July 3, 2023

Used Electric Vehicles and Batteries

Buying a used EV is a great option to gain all the benefits of driving electric but at a reduced cost. Now more than ever, there are more options and reasons to choose a used EV. High demand is driven by lower running costs, increased range, improved variety of models, and a generous suite of incentives.

The used EV market is growing and there are models ranging from €10,000 upwards which can potentially meet your needs. With the coming legislation to ban the sale of new ICE vehicles by 2030 and all new cars to be zero-emitting by 2035, it might be a good time to switch to an EV, as your petrol or diesel car’s resale value may reduce as we approach the upcoming ban.

Factors to consider

While Purchase Grants & VRT relief apply to new cars only, other financial incentives including the home charger grant, reduced tolls, low motor tax, and VRT relief for imports, are available for a used EV. 

A vehicle's total cost of ownership includes the purchase price, running costs, maintenance, and resale value. EVs have fewer moving parts, no gearbox/clutch, no timing belt, oil changes, etc. so the potential for mechanical issues in the drivetrain of a used EV vehicle is considerably less.


Batteries are the most expensive component and the component of most concern for drivers considering the switch to Battery Electric Vehicles (BEV) or Plugin Hybrid Electric Vehicles (PHEVs). 

Battery health and range
To make sure you’re aware of the battery condition of a used vehicle, check the SoH (State of Health), a battery should retain between 70%-80% SoH during its lifespan depending on the vehicle. You can easily check the battery status (or remaining capacity) through the car’s infotainment system.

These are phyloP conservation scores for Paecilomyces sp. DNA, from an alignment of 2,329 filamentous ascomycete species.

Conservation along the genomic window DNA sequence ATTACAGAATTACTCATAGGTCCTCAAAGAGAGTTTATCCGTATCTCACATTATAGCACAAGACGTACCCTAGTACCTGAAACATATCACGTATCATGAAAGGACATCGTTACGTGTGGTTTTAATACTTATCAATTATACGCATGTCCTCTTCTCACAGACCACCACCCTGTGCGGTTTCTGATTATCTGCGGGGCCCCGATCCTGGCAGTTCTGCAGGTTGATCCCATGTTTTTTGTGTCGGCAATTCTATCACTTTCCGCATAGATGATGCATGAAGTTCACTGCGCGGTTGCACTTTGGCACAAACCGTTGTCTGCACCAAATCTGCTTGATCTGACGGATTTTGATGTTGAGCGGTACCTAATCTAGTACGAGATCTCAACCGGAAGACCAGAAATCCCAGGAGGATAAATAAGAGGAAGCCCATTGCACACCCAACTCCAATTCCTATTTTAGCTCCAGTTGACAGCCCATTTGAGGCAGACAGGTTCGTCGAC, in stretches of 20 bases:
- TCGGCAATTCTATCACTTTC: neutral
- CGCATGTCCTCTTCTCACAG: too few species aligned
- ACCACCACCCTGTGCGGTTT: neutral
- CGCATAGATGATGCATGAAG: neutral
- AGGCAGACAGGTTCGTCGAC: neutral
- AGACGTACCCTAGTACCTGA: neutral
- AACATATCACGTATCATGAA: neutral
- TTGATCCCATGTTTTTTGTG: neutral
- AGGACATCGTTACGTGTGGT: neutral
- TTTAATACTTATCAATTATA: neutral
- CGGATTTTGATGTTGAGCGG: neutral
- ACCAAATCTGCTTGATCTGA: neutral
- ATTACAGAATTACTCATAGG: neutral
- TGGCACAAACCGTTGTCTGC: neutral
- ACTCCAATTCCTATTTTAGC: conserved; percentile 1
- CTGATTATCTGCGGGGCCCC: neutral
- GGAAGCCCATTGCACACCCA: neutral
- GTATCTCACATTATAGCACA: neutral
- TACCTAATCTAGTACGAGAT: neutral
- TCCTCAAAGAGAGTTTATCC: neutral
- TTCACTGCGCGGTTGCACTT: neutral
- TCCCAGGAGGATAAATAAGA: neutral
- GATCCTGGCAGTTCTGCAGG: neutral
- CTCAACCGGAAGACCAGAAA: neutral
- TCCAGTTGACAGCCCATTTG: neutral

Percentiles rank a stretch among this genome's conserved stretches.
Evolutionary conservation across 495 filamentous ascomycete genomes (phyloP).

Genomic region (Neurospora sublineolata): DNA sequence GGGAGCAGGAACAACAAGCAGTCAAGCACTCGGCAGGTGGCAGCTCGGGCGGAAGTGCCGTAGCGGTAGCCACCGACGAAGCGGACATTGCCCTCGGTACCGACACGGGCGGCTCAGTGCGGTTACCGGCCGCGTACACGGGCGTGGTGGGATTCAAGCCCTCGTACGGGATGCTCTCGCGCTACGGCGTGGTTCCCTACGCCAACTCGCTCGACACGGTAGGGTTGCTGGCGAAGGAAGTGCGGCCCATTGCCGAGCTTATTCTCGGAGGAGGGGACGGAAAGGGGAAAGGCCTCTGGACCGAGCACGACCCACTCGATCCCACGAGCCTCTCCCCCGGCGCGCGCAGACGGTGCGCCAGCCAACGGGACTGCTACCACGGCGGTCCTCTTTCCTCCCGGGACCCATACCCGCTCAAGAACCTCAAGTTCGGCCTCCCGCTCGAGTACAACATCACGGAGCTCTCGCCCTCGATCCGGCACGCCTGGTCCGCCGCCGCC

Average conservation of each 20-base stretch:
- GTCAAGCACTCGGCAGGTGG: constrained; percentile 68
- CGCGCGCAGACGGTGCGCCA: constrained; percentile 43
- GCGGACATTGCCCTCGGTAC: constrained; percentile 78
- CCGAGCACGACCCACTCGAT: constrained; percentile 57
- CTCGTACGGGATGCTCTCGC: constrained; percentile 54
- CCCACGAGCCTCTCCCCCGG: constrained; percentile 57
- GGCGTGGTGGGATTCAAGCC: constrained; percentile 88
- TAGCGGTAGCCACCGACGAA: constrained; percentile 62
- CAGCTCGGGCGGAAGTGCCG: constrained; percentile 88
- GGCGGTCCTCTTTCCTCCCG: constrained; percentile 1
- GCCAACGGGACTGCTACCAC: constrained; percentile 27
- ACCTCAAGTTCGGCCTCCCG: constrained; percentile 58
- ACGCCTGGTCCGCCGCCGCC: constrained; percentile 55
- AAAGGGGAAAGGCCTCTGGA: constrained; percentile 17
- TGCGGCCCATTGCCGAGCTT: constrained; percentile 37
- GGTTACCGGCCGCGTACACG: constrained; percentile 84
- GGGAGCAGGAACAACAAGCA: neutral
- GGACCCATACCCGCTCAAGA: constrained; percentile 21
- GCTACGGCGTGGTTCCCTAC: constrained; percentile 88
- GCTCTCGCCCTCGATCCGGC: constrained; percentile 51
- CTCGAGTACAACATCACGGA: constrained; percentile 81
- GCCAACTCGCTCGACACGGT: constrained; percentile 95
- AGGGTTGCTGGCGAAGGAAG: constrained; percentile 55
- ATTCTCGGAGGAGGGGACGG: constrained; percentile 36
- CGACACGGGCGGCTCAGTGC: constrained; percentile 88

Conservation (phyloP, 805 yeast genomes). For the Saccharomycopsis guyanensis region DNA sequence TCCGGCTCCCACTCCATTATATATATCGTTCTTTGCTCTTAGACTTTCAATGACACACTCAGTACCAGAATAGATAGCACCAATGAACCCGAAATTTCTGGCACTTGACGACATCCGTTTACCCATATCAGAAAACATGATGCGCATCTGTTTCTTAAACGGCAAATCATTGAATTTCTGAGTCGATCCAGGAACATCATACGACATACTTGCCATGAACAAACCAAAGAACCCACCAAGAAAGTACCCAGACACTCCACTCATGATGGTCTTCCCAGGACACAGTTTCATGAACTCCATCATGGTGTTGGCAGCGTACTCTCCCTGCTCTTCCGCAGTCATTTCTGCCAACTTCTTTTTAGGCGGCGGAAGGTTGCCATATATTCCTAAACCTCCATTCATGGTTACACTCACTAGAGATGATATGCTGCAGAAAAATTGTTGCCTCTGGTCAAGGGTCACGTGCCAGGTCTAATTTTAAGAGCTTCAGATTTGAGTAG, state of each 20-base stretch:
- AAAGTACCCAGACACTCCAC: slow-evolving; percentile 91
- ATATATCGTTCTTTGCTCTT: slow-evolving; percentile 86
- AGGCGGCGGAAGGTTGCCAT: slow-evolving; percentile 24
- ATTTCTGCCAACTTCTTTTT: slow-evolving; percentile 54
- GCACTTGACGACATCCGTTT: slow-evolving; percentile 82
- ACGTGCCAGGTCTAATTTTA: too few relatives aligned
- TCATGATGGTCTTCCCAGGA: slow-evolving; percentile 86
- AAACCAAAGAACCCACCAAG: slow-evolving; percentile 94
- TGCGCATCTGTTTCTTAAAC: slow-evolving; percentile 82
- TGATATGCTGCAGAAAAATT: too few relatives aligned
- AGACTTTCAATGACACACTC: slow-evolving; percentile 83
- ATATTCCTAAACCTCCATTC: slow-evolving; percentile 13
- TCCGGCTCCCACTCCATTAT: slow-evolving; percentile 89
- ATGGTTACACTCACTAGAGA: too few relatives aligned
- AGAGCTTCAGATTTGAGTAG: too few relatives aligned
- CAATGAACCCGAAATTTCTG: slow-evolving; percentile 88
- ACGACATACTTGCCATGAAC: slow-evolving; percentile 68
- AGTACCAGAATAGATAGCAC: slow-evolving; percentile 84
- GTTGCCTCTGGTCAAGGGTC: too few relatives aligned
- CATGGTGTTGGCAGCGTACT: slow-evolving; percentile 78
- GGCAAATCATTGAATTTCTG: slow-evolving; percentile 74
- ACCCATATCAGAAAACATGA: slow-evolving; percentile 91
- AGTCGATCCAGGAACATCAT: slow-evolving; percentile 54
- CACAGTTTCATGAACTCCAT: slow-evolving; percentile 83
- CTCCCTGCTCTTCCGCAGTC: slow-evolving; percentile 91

There are typically 2 gauges of varying formats to check:

SoH (state of health), long-term battery capacity, different vehicles will show this in different formats, sometimes with the use of bars.
SoC (state of charge), is the short-term charge and associated range, this can fluctuate day to day and is impacted by many factors including temperature, road conditions, and driver behaviour. In general, at 100% SoC, the km range will also be indicated

Life cycle comparison to non-electric vehicles
Once an EV has driven more than 30,000 km, it will have offset the emissions used to build it. EVs are considerably more sustainable than any other form of road transport and don’t create any tailpipe emissions (in fully electric mode) once they are driving on our roads. As Ireland moves to more renewables on the grid the CO2 associated with electricity generation will decrease.